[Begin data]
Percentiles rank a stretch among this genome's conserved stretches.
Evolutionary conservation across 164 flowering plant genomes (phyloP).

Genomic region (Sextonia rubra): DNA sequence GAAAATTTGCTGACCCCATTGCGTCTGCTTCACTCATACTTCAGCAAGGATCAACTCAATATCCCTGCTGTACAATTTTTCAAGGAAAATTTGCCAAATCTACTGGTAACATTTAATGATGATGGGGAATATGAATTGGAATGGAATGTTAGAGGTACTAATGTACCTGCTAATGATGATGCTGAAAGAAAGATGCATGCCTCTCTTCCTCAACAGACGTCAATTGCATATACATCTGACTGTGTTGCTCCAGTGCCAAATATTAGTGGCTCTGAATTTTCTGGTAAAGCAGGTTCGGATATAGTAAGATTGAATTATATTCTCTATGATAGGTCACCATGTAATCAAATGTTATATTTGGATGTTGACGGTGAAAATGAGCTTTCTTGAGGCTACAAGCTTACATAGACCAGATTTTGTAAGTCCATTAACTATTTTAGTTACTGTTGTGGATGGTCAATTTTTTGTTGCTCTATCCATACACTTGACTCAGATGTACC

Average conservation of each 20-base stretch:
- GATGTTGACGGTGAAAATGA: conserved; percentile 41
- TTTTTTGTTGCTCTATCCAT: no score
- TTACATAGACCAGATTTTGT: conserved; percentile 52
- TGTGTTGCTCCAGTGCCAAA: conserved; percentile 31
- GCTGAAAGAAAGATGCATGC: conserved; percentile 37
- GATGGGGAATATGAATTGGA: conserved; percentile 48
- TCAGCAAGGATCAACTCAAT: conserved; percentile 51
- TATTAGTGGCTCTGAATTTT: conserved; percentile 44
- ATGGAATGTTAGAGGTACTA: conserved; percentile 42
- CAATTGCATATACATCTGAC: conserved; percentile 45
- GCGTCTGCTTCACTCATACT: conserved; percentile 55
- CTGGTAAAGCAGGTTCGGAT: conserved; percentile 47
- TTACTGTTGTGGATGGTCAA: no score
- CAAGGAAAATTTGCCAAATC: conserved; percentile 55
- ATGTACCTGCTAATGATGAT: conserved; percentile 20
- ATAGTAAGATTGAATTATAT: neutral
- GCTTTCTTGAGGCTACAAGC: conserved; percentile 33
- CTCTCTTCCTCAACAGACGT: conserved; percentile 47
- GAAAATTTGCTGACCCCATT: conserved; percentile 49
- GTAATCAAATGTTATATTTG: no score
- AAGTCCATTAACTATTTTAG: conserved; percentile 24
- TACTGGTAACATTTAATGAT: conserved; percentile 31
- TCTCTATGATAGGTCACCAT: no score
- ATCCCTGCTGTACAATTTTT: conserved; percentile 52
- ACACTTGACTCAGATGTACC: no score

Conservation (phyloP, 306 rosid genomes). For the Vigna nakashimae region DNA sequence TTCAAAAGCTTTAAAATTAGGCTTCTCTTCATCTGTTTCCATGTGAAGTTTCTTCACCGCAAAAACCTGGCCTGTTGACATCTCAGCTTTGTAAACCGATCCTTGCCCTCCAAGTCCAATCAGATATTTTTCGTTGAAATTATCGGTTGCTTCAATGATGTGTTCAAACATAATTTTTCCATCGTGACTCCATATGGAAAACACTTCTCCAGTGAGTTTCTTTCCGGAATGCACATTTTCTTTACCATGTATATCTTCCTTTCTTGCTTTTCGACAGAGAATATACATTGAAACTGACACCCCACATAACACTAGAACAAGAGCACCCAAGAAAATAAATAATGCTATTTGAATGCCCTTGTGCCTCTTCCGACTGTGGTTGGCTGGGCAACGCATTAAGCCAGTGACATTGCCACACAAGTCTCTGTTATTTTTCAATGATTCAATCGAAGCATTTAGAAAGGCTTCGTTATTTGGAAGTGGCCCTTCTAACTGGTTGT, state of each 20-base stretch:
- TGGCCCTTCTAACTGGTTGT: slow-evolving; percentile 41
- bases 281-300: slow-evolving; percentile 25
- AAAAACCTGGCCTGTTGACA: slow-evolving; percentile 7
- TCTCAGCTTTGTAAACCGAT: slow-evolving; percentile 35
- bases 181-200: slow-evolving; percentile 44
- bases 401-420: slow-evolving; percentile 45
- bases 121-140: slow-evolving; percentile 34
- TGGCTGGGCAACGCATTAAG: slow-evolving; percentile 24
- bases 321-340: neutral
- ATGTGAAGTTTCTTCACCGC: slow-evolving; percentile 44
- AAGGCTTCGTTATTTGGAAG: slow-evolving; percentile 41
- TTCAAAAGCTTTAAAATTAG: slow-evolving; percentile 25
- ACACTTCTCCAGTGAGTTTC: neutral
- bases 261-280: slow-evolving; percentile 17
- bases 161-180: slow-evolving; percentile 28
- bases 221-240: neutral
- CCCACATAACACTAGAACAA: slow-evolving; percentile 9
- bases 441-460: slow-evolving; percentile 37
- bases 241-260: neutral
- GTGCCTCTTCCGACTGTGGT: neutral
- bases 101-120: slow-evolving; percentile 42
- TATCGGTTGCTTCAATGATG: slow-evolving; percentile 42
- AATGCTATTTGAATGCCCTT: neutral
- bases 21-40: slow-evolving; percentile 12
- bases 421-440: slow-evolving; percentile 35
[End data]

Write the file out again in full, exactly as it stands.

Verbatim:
Percentiles rank a stretch among this genome's conserved stretches.
Evolutionary conservation across 164 flowering plant genomes (phyloP).

Genomic region (Sextonia rubra): DNA sequence GAAAATTTGCTGACCCCATTGCGTCTGCTTCACTCATACTTCAGCAAGGATCAACTCAATATCCCTGCTGTACAATTTTTCAAGGAAAATTTGCCAAATCTACTGGTAACATTTAATGATGATGGGGAATATGAATTGGAATGGAATGTTAGAGGTACTAATGTACCTGCTAATGATGATGCTGAAAGAAAGATGCATGCCTCTCTTCCTCAACAGACGTCAATTGCATATACATCTGACTGTGTTGCTCCAGTGCCAAATATTAGTGGCTCTGAATTTTCTGGTAAAGCAGGTTCGGATATAGTAAGATTGAATTATATTCTCTATGATAGGTCACCATGTAATCAAATGTTATATTTGGATGTTGACGGTGAAAATGAGCTTTCTTGAGGCTACAAGCTTACATAGACCAGATTTTGTAAGTCCATTAACTATTTTAGTTACTGTTGTGGATGGTCAATTTTTTGTTGCTCTATCCATACACTTGACTCAGATGTACC

Average conservation of each 20-base stretch:
- GATGTTGACGGTGAAAATGA: conserved; percentile 41
- TTTTTTGTTGCTCTATCCAT: no score
- TTACATAGACCAGATTTTGT: conserved; percentile 52
- TGTGTTGCTCCAGTGCCAAA: conserved; percentile 31
- GCTGAAAGAAAGATGCATGC: conserved; percentile 37
- GATGGGGAATATGAATTGGA: conserved; percentile 48
- TCAGCAAGGATCAACTCAAT: conserved; percentile 51
- TATTAGTGGCTCTGAATTTT: conserved; percentile 44
- ATGGAATGTTAGAGGTACTA: conserved; percentile 42
- CAATTGCATATACATCTGAC: conserved; percentile 45
- GCGTCTGCTTCACTCATACT: conserved; percentile 55
- CTGGTAAAGCAGGTTCGGAT: conserved; percentile 47
- TTACTGTTGTGGATGGTCAA: no score
- CAAGGAAAATTTGCCAAATC: conserved; percentile 55
- ATGTACCTGCTAATGATGAT: conserved; percentile 20
- ATAGTAAGATTGAATTATAT: neutral
- GCTTTCTTGAGGCTACAAGC: conserved; percentile 33
- CTCTCTTCCTCAACAGACGT: conserved; percentile 47
- GAAAATTTGCTGACCCCATT: conserved; percentile 49
- GTAATCAAATGTTATATTTG: no score
- AAGTCCATTAACTATTTTAG: conserved; percentile 24
- TACTGGTAACATTTAATGAT: conserved; percentile 31
- TCTCTATGATAGGTCACCAT: no score
- ATCCCTGCTGTACAATTTTT: conserved; percentile 52
- ACACTTGACTCAGATGTACC: no score

Conservation (phyloP, 306 rosid genomes). For the Vigna nakashimae region DNA sequence TTCAAAAGCTTTAAAATTAGGCTTCTCTTCATCTGTTTCCATGTGAAGTTTCTTCACCGCAAAAACCTGGCCTGTTGACATCTCAGCTTTGTAAACCGATCCTTGCCCTCCAAGTCCAATCAGATATTTTTCGTTGAAATTATCGGTTGCTTCAATGATGTGTTCAAACATAATTTTTCCATCGTGACTCCATATGGAAAACACTTCTCCAGTGAGTTTCTTTCCGGAATGCACATTTTCTTTACCATGTATATCTTCCTTTCTTGCTTTTCGACAGAGAATATACATTGAAACTGACACCCCACATAACACTAGAACAAGAGCACCCAAGAAAATAAATAATGCTATTTGAATGCCCTTGTGCCTCTTCCGACTGTGGTTGGCTGGGCAACGCATTAAGCCAGTGACATTGCCACACAAGTCTCTGTTATTTTTCAATGATTCAATCGAAGCATTTAGAAAGGCTTCGTTATTTGGAAGTGGCCCTTCTAACTGGTTGT, state of each 20-base stretch:
- TGGCCCTTCTAACTGGTTGT: slow-evolving; percentile 41
- bases 281-300: slow-evolving; percentile 25
- AAAAACCTGGCCTGTTGACA: slow-evolving; percentile 7
- TCTCAGCTTTGTAAACCGAT: slow-evolving; percentile 35
- bases 181-200: slow-evolving; percentile 44
- bases 401-420: slow-evolving; percentile 45
- bases 121-140: slow-evolving; percentile 34
- TGGCTGGGCAACGCATTAAG: slow-evolving; percentile 24
- bases 321-340: neutral
- ATGTGAAGTTTCTTCACCGC: slow-evolving; percentile 44
- AAGGCTTCGTTATTTGGAAG: slow-evolving; percentile 41
- TTCAAAAGCTTTAAAATTAG: slow-evolving; percentile 25
- ACACTTCTCCAGTGAGTTTC: neutral
- bases 261-280: slow-evolving; percentile 17
- bases 161-180: slow-evolving; percentile 28
- bases 221-240: neutral
- CCCACATAACACTAGAACAA: slow-evolving; percentile 9
- bases 441-460: slow-evolving; percentile 37
- bases 241-260: neutral
- GTGCCTCTTCCGACTGTGGT: neutral
- bases 101-120: slow-evolving; percentile 42
- TATCGGTTGCTTCAATGATG: slow-evolving; percentile 42
- AATGCTATTTGAATGCCCTT: neutral
- bases 21-40: slow-evolving; percentile 12
- bases 421-440: slow-evolving; percentile 35